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Legal Terms

acquittal: A decision by a jury or judge that a person is not guilty of an offense.

adjournment: A postponement of a criminal case.

Adjournment in Contemplation of Dismissal (ACD): As defined in New York State Criminal Procedure Law 170.55, adjournment of the action without date ordered with a view to ultimate dismissal of the accusatory instrument in furtherance of justice. Essentially, it is a pre-adjudication disposition where the defendant promises to avoid additional arrests and/or observe certain specified conditions of conduct by the Court (typically six months to one year) and if successful, the Court agrees to dismiss the case.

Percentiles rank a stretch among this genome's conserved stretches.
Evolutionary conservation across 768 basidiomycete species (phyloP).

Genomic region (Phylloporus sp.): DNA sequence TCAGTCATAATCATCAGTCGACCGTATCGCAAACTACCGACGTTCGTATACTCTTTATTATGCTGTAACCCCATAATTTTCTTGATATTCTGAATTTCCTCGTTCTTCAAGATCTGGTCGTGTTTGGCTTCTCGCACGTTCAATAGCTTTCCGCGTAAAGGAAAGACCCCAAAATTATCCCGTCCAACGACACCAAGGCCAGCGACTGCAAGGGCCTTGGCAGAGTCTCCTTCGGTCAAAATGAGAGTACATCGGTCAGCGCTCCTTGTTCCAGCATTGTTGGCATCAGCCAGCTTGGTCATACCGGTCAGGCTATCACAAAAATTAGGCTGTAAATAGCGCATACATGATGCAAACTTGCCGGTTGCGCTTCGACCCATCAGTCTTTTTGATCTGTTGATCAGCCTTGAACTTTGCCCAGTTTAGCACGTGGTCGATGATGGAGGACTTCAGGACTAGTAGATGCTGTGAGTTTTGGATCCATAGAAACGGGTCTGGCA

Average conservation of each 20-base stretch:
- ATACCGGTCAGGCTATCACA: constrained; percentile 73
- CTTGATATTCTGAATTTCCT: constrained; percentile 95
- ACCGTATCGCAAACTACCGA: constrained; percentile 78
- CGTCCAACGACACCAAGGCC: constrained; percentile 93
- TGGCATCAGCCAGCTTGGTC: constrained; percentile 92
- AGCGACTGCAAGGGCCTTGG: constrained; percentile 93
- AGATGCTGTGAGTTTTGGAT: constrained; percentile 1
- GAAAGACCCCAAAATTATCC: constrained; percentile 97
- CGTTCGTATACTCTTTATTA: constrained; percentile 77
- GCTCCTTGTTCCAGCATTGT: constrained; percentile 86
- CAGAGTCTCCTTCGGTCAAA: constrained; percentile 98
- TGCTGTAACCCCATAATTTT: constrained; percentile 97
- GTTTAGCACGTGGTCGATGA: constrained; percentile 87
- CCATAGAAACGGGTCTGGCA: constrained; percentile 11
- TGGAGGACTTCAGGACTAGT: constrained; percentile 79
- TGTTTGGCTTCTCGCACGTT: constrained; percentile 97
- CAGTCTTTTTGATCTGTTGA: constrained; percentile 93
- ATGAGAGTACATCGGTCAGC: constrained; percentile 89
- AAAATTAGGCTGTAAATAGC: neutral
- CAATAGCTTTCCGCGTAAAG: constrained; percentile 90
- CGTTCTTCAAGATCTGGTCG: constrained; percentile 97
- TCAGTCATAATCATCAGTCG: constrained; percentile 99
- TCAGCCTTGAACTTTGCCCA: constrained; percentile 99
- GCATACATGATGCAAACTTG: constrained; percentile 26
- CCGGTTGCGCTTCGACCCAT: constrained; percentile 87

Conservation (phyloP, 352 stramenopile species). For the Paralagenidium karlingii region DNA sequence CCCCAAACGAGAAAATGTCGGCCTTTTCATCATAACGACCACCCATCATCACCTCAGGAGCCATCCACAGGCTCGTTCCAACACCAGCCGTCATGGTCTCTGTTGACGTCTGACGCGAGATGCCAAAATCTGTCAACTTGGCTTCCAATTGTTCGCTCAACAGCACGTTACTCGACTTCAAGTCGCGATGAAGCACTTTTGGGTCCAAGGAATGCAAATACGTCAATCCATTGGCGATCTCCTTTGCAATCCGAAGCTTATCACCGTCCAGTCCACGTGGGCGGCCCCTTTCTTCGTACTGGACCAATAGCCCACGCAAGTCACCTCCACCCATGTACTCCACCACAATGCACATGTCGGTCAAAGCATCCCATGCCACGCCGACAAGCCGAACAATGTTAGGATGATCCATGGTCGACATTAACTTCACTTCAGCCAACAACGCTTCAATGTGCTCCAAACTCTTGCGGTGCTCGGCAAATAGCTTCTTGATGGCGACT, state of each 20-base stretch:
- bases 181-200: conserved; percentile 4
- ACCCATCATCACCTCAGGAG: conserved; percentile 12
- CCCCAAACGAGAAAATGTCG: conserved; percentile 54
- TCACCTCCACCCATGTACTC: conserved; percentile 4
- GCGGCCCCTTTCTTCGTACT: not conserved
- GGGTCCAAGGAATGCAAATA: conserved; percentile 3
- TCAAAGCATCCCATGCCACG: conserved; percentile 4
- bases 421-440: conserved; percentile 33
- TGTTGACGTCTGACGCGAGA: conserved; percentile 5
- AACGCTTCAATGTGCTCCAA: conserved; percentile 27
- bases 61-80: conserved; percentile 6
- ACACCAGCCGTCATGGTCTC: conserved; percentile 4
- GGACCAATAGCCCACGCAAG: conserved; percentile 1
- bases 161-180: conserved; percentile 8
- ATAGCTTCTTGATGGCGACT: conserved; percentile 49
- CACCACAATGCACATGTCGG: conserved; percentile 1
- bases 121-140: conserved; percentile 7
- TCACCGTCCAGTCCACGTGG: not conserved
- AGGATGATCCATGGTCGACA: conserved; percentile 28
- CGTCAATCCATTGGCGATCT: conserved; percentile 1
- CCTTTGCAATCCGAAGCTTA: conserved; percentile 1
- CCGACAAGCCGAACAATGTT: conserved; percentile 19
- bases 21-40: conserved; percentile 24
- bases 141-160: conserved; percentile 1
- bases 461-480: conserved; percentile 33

admissible: acceptable or valid as evidence in a court of law.

Adolescent Offender (AO): Under the Raise the Age law, a juvenile who is 16-year-old or 17-year-old and charged with a violent felony offense appears before a judge in the Youth Part of the Supreme or County Court. Cases involving adolescent offenders charged with non-violent felonies are heard in Family Court unless the District Attorney files a motion within 30 days asking the court to keep the case in the Youth Part due to extraordinary circumstances (displaying a firearm or deadly weapon, causing significant physical injury and/or engaging in unlawful sexual conduct). 

affirmance: A decision by an appeals court that upholds the decision of a lower court.

alternate jurors: Additional jurors chosen in the event that one of the twelve (or six) jurors becomes unavailable to serve during a trial.